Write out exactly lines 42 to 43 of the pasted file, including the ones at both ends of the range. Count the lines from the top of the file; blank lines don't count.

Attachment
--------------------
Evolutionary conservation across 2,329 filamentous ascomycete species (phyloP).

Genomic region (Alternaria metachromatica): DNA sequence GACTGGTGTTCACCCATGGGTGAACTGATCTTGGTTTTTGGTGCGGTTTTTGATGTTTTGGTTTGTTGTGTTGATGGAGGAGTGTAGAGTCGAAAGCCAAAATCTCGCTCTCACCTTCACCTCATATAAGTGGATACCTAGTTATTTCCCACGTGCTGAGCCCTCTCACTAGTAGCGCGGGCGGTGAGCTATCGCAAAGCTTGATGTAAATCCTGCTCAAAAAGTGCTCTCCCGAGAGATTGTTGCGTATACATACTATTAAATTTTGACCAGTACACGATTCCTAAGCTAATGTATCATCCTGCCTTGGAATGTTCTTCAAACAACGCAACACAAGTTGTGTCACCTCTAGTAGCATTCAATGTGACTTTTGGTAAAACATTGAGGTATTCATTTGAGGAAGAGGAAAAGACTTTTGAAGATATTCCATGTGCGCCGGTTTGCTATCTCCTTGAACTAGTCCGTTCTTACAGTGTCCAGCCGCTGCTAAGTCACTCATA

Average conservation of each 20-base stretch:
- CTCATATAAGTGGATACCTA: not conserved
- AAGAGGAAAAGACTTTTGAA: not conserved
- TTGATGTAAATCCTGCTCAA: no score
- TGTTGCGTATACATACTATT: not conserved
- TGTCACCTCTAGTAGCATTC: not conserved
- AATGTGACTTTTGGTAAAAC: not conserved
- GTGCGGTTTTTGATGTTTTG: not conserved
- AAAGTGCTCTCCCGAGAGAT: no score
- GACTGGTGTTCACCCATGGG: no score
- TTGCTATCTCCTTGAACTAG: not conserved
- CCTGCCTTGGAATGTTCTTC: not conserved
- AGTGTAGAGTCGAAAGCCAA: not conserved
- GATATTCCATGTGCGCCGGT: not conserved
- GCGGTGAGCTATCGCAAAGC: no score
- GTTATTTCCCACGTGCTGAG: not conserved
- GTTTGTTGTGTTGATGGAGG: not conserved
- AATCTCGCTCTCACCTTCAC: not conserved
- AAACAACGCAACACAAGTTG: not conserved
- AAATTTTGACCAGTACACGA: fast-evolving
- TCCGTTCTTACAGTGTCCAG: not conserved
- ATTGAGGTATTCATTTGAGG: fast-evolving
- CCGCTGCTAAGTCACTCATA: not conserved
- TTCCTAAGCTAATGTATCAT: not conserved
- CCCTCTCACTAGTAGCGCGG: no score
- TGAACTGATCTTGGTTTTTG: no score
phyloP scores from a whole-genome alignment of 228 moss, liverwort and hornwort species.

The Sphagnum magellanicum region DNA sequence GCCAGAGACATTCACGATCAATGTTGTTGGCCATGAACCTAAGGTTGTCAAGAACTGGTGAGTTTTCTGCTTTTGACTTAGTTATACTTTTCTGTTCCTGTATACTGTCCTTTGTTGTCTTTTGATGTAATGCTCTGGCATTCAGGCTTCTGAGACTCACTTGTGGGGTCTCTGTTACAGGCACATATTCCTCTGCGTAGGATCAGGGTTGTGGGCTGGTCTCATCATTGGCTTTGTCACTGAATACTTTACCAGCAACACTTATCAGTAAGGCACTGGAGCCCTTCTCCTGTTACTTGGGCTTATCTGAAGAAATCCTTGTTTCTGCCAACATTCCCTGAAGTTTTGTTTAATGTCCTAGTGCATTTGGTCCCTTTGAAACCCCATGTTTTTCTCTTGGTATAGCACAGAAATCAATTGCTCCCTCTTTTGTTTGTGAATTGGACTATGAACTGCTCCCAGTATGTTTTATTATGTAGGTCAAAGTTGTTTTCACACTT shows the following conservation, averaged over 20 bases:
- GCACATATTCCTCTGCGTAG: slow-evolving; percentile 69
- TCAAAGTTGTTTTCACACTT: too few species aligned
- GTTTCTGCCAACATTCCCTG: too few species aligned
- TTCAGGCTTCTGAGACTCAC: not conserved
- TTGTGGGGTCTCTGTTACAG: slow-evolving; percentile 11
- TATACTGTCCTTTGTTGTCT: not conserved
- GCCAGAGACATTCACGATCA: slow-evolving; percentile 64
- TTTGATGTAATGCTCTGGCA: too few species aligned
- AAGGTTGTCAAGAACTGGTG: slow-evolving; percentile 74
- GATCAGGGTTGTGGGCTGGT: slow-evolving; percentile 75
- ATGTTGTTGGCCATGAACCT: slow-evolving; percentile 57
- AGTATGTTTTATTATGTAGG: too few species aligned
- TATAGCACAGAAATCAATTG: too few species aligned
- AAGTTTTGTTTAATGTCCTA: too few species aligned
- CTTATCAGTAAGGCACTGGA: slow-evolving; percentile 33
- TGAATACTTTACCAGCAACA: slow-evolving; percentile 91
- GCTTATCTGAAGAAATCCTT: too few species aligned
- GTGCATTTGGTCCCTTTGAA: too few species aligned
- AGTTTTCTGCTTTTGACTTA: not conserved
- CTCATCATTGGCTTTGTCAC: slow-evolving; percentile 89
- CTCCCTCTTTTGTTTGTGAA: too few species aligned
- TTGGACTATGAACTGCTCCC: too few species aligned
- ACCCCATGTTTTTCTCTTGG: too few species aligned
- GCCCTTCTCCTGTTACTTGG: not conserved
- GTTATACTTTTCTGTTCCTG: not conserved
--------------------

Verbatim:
- AGTATGTTTTATTATGTAGG: too few species aligned
- TATAGCACAGAAATCAATTG: too few species aligned